Auspicious arrival to Chile
And I’m back in Chile. Amazing. The culmination of goals I had set for myself, a pre-mid-life bucket list perhaps, after quitting my job in August. Thank you to all those people. You know who you are…who helped me get here.
There was the 1,500 nautical mile trip aboard the replica of the slave ship Amistad from Mass. to Puerto Rico. Then the double-handed sailing journey with my friend from Jersey City to Block Island, Rhode Island and back! Another sailboat delivery, and, a five-day solo backpacking trip through the Catskills.
My body took a beating, but survived. And on Saturday I arrived back in Santiago, a place I hadn’t visited since 2007.
I am here now to write about the amazing developments happening here in environmental conservation, adventure sports and mountains.
This will obviously include work on the development of a private conservation initiative on a 30,000 acre property in the Central Andes owned by my family and operated by my aunt called Parque Andino Juncal.
I lived here for nearly four years, and is the reason for this blog. It was a journey seen through unique eyes. My mother’s family had established themselves in Valparaiso from Australia in the early 1900s, and my father had written several books uncovering the sordid calculations of terror by the military dictatorship.
I was fascinated by the cultural changes and morphing of the people as the lingering shell of repression of cultural identity imposed by the 17-year dictatorship eroded away.
But I became jaded by the constant negativity by people in Santiago, a sense of constant profiteering by the country´s business class and frustration with my own goals.
And now Chile is post-Gothic, post-“buena Naty” (NSFW, look it up), post-Pokemon, post-massive student demonstrations and into the second, count it SECOND, term of Michelle Bachelet, the daughter of an assassinated military officer and the first woman president in Chile.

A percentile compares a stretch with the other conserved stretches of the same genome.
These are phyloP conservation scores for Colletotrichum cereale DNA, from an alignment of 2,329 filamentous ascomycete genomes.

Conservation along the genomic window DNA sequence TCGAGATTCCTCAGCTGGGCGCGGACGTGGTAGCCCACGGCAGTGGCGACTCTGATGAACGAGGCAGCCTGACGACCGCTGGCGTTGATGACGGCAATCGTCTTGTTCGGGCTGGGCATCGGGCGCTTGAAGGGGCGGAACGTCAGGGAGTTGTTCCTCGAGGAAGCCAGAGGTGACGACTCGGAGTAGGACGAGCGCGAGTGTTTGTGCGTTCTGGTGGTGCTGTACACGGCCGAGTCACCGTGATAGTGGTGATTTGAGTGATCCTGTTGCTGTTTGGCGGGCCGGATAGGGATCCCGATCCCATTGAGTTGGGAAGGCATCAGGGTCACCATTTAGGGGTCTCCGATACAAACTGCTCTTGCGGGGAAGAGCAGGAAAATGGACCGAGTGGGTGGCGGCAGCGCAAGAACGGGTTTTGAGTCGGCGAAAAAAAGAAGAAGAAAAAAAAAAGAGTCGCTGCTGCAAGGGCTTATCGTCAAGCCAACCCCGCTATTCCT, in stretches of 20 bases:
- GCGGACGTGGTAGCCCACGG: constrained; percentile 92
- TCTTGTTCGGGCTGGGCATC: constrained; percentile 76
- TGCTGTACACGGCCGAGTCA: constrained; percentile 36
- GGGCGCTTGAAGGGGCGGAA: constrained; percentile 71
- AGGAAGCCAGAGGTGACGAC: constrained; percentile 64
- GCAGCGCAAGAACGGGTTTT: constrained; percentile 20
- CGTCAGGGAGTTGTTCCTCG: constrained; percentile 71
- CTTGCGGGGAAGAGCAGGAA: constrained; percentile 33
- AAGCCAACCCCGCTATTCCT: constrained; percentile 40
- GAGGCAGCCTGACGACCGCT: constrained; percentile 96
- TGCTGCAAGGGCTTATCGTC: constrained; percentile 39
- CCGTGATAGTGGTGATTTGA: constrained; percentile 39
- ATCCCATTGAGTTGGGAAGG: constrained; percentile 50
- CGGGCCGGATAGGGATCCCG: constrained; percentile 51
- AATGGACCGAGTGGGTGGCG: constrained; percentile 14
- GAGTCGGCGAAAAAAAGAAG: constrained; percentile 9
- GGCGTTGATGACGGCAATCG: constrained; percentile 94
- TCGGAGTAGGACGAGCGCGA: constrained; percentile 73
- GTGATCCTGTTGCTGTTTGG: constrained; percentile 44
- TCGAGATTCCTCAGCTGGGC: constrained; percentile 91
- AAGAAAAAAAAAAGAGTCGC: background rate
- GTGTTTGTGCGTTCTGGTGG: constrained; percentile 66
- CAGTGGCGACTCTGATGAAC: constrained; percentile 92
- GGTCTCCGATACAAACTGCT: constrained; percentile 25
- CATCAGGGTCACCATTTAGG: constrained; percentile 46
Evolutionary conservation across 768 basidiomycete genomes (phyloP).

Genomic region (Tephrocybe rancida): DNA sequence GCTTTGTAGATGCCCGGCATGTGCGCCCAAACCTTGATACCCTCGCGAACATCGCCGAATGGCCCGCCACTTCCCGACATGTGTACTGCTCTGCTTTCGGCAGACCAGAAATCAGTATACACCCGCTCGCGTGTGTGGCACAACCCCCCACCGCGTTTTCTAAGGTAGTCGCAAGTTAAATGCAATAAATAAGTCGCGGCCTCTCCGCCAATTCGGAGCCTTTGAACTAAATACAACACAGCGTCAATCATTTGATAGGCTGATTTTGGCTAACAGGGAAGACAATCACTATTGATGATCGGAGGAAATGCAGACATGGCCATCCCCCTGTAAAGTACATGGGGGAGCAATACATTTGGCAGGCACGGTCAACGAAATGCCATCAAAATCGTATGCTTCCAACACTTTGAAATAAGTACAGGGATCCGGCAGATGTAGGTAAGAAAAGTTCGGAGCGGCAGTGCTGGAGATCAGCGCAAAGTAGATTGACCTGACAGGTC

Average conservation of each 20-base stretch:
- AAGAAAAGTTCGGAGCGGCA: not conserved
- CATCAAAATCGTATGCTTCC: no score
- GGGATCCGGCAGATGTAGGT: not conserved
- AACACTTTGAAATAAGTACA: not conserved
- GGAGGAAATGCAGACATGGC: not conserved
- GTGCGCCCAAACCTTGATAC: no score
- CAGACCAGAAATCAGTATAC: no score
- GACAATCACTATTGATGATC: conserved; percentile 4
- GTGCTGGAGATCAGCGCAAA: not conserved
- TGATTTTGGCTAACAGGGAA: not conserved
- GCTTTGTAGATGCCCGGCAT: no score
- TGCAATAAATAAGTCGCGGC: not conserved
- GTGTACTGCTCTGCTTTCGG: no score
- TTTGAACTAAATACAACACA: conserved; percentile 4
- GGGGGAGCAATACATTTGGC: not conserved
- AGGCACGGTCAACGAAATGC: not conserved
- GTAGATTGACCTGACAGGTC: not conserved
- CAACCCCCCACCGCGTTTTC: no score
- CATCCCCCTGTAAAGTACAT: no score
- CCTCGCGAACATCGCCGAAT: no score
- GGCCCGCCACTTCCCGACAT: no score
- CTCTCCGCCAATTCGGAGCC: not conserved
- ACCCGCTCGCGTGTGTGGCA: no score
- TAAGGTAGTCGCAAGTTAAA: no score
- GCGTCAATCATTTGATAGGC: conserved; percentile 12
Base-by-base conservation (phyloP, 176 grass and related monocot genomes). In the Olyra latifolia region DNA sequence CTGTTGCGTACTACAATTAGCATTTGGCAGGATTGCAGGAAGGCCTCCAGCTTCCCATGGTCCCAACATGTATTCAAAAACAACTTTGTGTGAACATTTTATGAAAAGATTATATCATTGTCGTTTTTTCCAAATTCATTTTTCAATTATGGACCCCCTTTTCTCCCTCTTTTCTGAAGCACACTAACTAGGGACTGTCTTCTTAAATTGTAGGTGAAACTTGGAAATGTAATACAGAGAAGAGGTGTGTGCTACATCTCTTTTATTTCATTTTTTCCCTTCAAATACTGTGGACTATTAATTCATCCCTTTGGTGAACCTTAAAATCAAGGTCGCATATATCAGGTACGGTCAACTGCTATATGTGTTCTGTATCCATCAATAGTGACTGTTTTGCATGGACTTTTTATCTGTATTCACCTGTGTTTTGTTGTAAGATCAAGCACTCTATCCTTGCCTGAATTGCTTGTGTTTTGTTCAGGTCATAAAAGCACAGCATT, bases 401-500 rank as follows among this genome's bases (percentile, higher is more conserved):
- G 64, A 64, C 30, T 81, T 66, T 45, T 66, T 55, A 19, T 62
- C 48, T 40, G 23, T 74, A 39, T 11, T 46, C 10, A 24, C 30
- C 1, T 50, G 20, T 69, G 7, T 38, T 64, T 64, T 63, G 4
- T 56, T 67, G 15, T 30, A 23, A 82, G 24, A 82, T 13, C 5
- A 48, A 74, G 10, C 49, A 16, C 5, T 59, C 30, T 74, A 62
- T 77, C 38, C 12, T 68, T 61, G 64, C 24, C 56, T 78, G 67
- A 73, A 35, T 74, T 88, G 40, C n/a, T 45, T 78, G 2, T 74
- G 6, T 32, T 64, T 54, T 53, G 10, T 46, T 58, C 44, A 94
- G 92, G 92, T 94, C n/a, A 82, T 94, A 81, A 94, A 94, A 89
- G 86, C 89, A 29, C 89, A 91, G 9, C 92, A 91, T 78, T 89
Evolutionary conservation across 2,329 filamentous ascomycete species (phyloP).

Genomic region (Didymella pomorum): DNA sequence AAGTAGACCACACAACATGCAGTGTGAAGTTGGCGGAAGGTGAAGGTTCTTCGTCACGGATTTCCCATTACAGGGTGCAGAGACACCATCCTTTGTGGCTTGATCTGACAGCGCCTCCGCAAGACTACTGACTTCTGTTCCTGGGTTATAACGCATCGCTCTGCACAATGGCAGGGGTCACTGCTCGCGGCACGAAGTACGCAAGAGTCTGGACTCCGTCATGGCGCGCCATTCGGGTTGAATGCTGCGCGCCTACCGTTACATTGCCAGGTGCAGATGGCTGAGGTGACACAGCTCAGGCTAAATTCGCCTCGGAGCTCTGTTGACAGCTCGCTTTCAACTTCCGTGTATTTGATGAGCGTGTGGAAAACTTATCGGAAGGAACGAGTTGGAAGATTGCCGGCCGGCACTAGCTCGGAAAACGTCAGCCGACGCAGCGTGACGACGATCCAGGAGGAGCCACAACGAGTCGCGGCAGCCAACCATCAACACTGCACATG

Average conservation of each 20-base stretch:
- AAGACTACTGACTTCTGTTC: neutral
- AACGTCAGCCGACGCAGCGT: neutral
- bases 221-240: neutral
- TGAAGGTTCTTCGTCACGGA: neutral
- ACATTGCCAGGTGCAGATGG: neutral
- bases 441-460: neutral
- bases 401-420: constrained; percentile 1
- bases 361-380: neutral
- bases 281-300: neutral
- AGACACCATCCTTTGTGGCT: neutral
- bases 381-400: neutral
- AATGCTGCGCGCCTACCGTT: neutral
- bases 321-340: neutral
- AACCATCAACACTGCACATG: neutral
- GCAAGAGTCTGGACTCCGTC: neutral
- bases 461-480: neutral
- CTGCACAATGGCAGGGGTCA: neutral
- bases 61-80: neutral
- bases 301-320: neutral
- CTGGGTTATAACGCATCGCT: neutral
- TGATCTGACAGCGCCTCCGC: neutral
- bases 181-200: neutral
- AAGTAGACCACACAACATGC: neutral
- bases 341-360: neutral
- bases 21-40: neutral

She will be inaugurated in March.
How much have things changed. How much does it matter? Will my constant analysis and tendency to focus on negative give way to seeking out what is positive? I think so.
And let me tell you of these positive things.
Within 24 hours of landing I was en route to nearby Cajon del Maipo to go rock climbing with nine nearly complete strangers. A few beers Saturday night turned into an invite to go climbing at 9 am Sunday morning. There would be eight Chileans and an American named Joshua.
The rock, called Piedra Rommel, was covered in climbers. The two 45-foot-high sandstone boulders along the river had some 20 routes coming off of them, ranging from the easiest to most difficult. There were women, men, children and adults clambering up and over this rock.
We set up camp nearby in the Mediterranean scrub brush, and proceeded to spend the Sunday afternoon drinking beer. Cries of successful summits, or agony as grip was lost and adrenalin surged in the moment of a fall, rang out past 8 p.m. That night I learned the art of grilling beef and pork, vegetables, potatos, and became close companions with the Chileans.
They were fountains of optimism, laughter, generosity and entrepreneurship. Oliver, a photographer, Pablo, a magician, Laucha, runs three small businesses, Valentina, works at an insurance company but wants to establish a program promoting healthy conversations around sex and sexuality. Is she serious? In conservative Chile? She was optimistic.
The next day was cliff jumping into a water hole, beer drinking and napping in hammocks or in the cool shade of a giant boulder next to a river.
And three days after I arrived it started it was over.
Now, I am off to Juncal for a busy week. I will spend three days with a glaciologist studying the curious life of a rock glacier at 10,000 feet. Then I will welcome a group of biologists from Bolivia, Argentina and elsewhere who have come to visit the park. There is also a change of park rangers to oversee and host of other tasks to get a better sense of how this park runs.
And then in a couple weeks, maybe a little (or a lot) of sailing in the most competitive and extravagant regatta in Chile, the Regata de Chiloe.
I’ll be posting regularly on Chile From Within with photos and video. Stay tuned.